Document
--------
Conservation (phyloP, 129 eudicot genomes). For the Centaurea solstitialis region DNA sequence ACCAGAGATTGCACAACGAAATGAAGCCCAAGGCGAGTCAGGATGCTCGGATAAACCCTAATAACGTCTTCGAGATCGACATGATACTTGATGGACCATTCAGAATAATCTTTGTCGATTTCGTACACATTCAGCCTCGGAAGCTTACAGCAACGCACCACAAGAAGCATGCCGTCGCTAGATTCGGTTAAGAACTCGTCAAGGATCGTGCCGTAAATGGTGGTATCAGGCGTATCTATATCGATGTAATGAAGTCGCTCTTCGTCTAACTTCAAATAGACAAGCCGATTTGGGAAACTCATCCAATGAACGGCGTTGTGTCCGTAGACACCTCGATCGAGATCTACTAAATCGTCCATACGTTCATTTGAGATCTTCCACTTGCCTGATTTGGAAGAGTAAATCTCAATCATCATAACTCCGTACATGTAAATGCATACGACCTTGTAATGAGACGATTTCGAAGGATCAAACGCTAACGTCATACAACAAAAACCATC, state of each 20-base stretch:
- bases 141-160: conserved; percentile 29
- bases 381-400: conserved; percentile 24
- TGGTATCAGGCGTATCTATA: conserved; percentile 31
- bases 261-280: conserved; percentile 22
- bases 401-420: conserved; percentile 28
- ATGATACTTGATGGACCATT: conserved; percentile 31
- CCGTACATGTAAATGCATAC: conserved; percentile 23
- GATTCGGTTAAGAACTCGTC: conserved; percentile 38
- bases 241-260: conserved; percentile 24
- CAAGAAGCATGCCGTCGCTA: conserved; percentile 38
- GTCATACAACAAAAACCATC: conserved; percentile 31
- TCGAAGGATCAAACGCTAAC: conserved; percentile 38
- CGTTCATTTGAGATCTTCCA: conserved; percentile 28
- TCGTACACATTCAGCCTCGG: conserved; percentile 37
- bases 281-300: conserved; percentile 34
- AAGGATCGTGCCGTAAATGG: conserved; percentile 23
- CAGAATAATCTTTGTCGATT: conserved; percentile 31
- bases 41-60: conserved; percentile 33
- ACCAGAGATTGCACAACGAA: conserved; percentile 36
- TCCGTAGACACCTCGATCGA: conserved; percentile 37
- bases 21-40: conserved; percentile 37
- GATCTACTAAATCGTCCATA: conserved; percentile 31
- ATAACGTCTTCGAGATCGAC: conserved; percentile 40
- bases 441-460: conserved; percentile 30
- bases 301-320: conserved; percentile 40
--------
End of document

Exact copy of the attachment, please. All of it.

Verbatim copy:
Conservation (phyloP, 129 eudicot genomes). For the Centaurea solstitialis region DNA sequence ACCAGAGATTGCACAACGAAATGAAGCCCAAGGCGAGTCAGGATGCTCGGATAAACCCTAATAACGTCTTCGAGATCGACATGATACTTGATGGACCATTCAGAATAATCTTTGTCGATTTCGTACACATTCAGCCTCGGAAGCTTACAGCAACGCACCACAAGAAGCATGCCGTCGCTAGATTCGGTTAAGAACTCGTCAAGGATCGTGCCGTAAATGGTGGTATCAGGCGTATCTATATCGATGTAATGAAGTCGCTCTTCGTCTAACTTCAAATAGACAAGCCGATTTGGGAAACTCATCCAATGAACGGCGTTGTGTCCGTAGACACCTCGATCGAGATCTACTAAATCGTCCATACGTTCATTTGAGATCTTCCACTTGCCTGATTTGGAAGAGTAAATCTCAATCATCATAACTCCGTACATGTAAATGCATACGACCTTGTAATGAGACGATTTCGAAGGATCAAACGCTAACGTCATACAACAAAAACCATC, state of each 20-base stretch:
- bases 141-160: conserved; percentile 29
- bases 381-400: conserved; percentile 24
- TGGTATCAGGCGTATCTATA: conserved; percentile 31
- bases 261-280: conserved; percentile 22
- bases 401-420: conserved; percentile 28
- ATGATACTTGATGGACCATT: conserved; percentile 31
- CCGTACATGTAAATGCATAC: conserved; percentile 23
- GATTCGGTTAAGAACTCGTC: conserved; percentile 38
- bases 241-260: conserved; percentile 24
- CAAGAAGCATGCCGTCGCTA: conserved; percentile 38
- GTCATACAACAAAAACCATC: conserved; percentile 31
- TCGAAGGATCAAACGCTAAC: conserved; percentile 38
- CGTTCATTTGAGATCTTCCA: conserved; percentile 28
- TCGTACACATTCAGCCTCGG: conserved; percentile 37
- bases 281-300: conserved; percentile 34
- AAGGATCGTGCCGTAAATGG: conserved; percentile 23
- CAGAATAATCTTTGTCGATT: conserved; percentile 31
- bases 41-60: conserved; percentile 33
- ACCAGAGATTGCACAACGAA: conserved; percentile 36
- TCCGTAGACACCTCGATCGA: conserved; percentile 37
- bases 21-40: conserved; percentile 37
- GATCTACTAAATCGTCCATA: conserved; percentile 31
- ATAACGTCTTCGAGATCGAC: conserved; percentile 40
- bases 441-460: conserved; percentile 30
- bases 301-320: conserved; percentile 40